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A lot of companies offer tuition reimbursement, but few say how much publicly.

3 minute read

Starbucks is launching an innovative partnership with a public university to offer a free online education to thousands of its employees across the country, including part-timers. But you know what’s just as impressive?

It’s the rare retail company that puts its mouth where its money is — the benefits of the new Starbucks college program are actually spelled out on its website for everyone to see. For instance:

  • Freshmen and sophomore students get approximately $6,500 in scholarships for two years of full-time study, while juniors and seniors get $30,000.
  • There’s no cap for freshmen and sophomore students, and a 75-credit cap for juniors and seniors.
  • If a recipient leaves Starbucks mid-semester, their current courses are still paid for and they don’t have to pay back anything.
  • Tuition reimbursement does not apply to “class fees; textbooks; meals, lodging or transportation expenses; student loan interest; late registration fees,” and quite a few other things.

This is surprisingly rare. We looked up the benefits offered at dozens of other major companies with entry-level retail jobs and found almost nobody else presented such clear-cut information.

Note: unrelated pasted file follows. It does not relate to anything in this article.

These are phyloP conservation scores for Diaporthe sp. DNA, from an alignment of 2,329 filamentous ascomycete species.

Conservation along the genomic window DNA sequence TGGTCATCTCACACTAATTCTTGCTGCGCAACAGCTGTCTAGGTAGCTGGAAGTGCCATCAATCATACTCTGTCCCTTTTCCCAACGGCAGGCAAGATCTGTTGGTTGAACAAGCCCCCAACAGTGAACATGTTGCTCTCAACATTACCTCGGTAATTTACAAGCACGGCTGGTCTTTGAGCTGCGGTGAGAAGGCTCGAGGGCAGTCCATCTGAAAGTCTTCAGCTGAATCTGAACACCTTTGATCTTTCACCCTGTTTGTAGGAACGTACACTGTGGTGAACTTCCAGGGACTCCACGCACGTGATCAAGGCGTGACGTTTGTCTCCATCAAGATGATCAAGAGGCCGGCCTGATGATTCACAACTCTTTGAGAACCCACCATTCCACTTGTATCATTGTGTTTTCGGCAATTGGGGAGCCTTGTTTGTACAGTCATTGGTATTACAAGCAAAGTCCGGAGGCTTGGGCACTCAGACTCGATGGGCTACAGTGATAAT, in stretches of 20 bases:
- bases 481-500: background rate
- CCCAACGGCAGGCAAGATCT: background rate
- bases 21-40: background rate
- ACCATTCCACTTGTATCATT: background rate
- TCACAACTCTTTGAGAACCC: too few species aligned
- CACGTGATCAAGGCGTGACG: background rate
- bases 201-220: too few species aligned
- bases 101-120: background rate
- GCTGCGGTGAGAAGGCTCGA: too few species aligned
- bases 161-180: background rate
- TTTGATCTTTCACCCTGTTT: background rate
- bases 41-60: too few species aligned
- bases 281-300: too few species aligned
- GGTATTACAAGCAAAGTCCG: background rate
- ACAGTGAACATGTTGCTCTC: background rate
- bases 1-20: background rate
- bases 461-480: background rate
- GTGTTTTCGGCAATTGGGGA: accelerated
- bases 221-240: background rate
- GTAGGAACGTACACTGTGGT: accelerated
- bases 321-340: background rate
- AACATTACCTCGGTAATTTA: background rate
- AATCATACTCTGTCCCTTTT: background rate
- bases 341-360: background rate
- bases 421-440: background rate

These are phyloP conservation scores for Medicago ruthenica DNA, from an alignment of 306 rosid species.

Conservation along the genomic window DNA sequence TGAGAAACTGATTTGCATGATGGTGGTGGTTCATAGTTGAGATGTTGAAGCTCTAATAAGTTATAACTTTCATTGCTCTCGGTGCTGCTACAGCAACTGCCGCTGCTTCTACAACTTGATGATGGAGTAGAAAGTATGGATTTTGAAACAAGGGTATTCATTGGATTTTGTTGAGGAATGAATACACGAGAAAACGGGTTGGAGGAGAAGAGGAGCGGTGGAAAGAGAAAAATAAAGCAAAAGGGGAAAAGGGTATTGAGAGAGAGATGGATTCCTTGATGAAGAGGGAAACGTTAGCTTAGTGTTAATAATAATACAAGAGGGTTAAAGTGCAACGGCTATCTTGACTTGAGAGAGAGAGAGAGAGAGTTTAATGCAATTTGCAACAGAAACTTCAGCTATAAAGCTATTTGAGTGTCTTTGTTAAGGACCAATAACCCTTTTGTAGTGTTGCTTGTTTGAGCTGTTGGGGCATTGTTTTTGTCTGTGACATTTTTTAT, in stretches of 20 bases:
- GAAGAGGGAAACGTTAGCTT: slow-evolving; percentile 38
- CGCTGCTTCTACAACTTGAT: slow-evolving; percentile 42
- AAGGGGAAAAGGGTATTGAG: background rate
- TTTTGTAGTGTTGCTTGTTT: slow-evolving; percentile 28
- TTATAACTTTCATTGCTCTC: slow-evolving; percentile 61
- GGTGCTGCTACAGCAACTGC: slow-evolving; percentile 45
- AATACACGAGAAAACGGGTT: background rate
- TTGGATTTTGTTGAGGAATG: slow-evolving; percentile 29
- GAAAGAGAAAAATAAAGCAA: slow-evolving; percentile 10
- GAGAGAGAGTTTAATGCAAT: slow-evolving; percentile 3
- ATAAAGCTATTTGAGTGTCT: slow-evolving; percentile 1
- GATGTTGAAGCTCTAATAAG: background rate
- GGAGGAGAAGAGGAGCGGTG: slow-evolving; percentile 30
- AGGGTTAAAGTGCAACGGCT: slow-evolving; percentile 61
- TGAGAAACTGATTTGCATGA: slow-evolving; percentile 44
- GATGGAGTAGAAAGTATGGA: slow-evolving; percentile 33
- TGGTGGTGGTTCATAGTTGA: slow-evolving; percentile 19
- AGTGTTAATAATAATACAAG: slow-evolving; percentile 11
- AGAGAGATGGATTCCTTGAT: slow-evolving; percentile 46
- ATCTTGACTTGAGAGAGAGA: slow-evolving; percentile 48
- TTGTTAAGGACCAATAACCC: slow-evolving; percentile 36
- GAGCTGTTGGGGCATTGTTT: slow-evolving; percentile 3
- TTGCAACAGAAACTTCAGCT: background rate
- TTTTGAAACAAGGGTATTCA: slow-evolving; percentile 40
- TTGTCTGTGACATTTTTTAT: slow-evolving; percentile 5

You’d think big companies would shout their perks from the rooftops as a recruiting tactic. But most corporate websites are filled with stock photos and very little information.


There are a lot of companies that offer “tuition assistance,” but details are apparently classified for employees’ eyes only. Many don’t tell you the limits, how long it takes to qualify, or what strings are attached. Here’s what we found at 16 names you’ll probably recognize…


In the smallest legible print possible, they mention tuition reimbursement and “realistic bonus potential” is available for full-time employees. No specifics, although they do have an FAQ entry about why you can’t model for them.


Apple’s benefits page is just as clean and simple as everything else it designs. They offer “all the benefits you would expect. And then some.”